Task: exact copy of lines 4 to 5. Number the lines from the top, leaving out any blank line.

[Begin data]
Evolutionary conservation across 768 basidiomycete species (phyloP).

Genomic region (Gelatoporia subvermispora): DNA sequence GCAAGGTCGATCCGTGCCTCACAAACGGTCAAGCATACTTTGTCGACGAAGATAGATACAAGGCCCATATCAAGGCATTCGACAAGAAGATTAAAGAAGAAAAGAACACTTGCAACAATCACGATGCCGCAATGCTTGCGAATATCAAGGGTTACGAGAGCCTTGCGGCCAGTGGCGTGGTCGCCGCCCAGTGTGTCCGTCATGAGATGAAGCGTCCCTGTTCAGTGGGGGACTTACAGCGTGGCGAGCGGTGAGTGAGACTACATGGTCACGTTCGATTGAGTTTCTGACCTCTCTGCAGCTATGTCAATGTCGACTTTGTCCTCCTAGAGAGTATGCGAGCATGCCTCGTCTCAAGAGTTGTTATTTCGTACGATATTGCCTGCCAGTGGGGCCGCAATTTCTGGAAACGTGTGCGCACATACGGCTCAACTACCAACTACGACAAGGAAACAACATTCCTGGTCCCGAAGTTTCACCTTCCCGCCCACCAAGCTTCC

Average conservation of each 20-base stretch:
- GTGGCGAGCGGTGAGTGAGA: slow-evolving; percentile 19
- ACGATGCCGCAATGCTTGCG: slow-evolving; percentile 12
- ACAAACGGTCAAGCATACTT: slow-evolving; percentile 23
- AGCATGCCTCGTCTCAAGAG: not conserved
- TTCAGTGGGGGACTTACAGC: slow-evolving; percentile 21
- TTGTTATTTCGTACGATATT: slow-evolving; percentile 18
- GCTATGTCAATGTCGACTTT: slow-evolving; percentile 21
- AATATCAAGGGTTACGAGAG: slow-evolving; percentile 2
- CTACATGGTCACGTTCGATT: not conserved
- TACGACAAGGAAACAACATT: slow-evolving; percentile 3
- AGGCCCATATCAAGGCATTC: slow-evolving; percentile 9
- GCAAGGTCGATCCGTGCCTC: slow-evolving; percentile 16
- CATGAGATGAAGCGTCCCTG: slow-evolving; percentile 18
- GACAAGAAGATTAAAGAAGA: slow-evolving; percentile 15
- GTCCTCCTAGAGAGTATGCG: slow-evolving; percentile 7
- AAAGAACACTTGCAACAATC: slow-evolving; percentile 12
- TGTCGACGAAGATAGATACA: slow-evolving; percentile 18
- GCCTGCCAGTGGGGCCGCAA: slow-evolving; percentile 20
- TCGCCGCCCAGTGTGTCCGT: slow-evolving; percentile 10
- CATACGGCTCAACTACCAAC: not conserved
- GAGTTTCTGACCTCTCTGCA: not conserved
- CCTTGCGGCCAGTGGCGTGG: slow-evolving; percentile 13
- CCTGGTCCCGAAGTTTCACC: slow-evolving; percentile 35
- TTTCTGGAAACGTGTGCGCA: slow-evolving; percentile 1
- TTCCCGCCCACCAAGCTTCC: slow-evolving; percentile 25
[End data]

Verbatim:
- GTGGCGAGCGGTGAGTGAGA: slow-evolving; percentile 19
- ACGATGCCGCAATGCTTGCG: slow-evolving; percentile 12